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Upward Force

Sophia Nunno Gorbachev

By Cameron Walker

A good researcher sets out to solve a problem with curiosity, initiative, diligence and optimism. Alumna and graduate student Sophie Nunno-Gorbachev has drawn on these traits in her quest to design a supportive bra for those with larger cup sizes — a bra that will reduce pain and improve the lives of its wearers. Over the past several years, she has crunched reams of quantitative data, sifted through hundreds of survey responses, inspected the range of bras on the market, consulted with experts and educated herself about human anatomy. Essentially, she became an authority on bras, from their construction to their perception to their effect on wearers’ bodies.

“The first thing that I did was to study how bras affect the body anatomically and to meet with a chiropractor to see what muscles and bones are affected by using a bra,” she said. “Basically, what happens is that the muscles in the front of the body — the pectoralis major, the sternocleidomastoid and the deltoid — become under-stretched and the muscles in the back of the body — the trapezius, the levator scapulae and the rhomboids — become over-stretched, and that’s basically because the weight of the breast pulls the body forward into flexion.” 

Anatomical illustrations of muscles of the back by OpenStax.
Illustration of muscles of the back by OpenStax –, CC BY 4.0,

This causes a range of problems, including back, neck and shoulder pain, as well as headaches.

“My conclusion from this is that the idea for a support bra would be to bring the body back to an overall state of muscle synchrony — bring the shoulders back and the chest upwards and basically realign the muscles [and] bring them back to balance,” said Nunno-Gorbachev. 

Next, she analyzed her survey data to understand how bra wearers felt about their bras. Out of 778 usable responses, she found that an average of 67.56% of bra wearers found their bras to be bothersome; this bra dissatisfaction increased with cup size.

“Imagine if you hated your socks that much,” she said. “Even a small improvement could definitely help a lot of people.”

Wearers reported they were frequently bothered by their bra straps.

“Basically, if you think about the breast as a perpendicular object to the body, exerting a force downward, the idea for a supportive bra would be to counteract that downward force, because that’s the issue,” she said. “The idea is to counteract that force with an upward force, either from above or below. Now, the main idea is pulling from above with the straps. Usually, the straps are the biggest negator of that force; we rely on the straps to hold [breasts] up…but the problem with that is that the straps overlay a really weak muscle called the supraspinatus, which is this tiny muscle that gets sore when bra straps dig into it.”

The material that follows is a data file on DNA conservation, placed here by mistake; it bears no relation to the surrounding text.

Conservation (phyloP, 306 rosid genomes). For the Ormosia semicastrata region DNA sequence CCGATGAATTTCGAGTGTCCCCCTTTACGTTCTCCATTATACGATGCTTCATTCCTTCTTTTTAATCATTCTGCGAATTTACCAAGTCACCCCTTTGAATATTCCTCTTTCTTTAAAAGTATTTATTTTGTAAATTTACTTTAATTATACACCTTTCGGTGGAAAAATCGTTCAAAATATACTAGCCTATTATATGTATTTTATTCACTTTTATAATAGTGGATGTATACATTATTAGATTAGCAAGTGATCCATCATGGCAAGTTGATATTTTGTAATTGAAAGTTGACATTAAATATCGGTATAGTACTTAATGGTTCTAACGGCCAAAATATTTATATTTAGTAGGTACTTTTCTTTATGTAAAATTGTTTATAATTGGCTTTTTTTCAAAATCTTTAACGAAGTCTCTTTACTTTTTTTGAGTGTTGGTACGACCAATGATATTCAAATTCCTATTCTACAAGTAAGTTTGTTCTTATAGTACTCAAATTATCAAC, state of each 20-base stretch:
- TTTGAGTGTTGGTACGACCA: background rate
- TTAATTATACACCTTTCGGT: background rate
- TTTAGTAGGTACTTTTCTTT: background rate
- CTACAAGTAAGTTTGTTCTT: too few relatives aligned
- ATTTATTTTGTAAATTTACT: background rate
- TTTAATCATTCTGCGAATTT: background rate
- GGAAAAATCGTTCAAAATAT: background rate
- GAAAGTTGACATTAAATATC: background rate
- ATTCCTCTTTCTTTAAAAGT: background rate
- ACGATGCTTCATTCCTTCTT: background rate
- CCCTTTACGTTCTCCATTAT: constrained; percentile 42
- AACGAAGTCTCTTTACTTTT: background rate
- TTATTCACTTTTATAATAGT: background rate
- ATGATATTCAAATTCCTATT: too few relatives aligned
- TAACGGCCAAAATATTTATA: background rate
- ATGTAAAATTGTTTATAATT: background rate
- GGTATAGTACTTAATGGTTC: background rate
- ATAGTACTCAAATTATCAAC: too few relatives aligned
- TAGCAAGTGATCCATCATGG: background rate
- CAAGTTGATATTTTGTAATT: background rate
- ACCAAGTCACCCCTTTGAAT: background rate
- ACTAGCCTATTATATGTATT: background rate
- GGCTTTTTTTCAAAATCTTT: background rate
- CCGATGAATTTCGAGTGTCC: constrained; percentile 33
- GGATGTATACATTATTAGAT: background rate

Survey respondents were also irritated by their underwire, although they had a complicated relationship with the component.

“Some women will never buy bras with an underwire, and some women reported that they will always buy bras with an underwire…but they still don’t like their underwire,” she said. “It’s almost 2020. We’ve sent people to the moon and we’ve dug holes five miles deep into the Earth. I think we could do this…There needs to be an improvement in underwire design, because right now it’s a metal u-shaped device. There has to be a better design, a better shape — maybe a better material — to support the breasts.” 

She launched her project under the advisement of Cynthia Istook, Cornelson Distinguished Professor of Textile and Apparel Design, while working toward her B.S. in Fashion and Textile Management (FTM); her poster outlining her bra research won first place at the Textiles Research Open House last spring, and she has presented at several conferences, including the 2019 ACC Meeting of the Minds at the University of Louisville in Kentucky. She graduated in May 2019 and is currently advancing her bra design research while simultaneously pursuing a graduate degree (she is currently enrolled in the Master of Science in Textiles program, but plans to transfer into the Ph.D. in Textile Technology Management program in the spring) and working as a research and development intern with HanesBrands.

Nunno-Gorbachev first interned with HanesBrands in the summer of 2018, working with proprietary technology to develop a supportive bra for the full figure market. They asked her to return as a part-time employee during her senior year, and she continues to work on a bra design project for the company.

“I can’t imagine a project that more perfectly combines design and engineering and all of my interests, plus I get to work with a company and get real industry experience instead of just theorizing,” she said. “I’m really happy to be doing this.” 

She plans to concentrate on 3D applications for garments as she works toward her doctorate at the Nonwovens Institute (NWI) at the Wilson College of Textiles at NC State. Her Ph.D. program advisor is Behnam Pourdeyhimi, the Klopman Distinguished Professor of Textile Materials, associate dean for Industry Research and Extension and NWI executive director. 

“I want to learn all about the methods of making nonwovens, because I think that it would help a lot with this project to learn about fiber orientation, melt blowing — all of it,” she said.

Once she has created a better bra, Nunno-Gorbachev is ready to take on a range of other frequently irritating products, including shoes and backpacks. She will tackle future designs with the same spirit of inquiry and rigor of research — and the belief that sometimes, you just need to approach a problem from a different direction.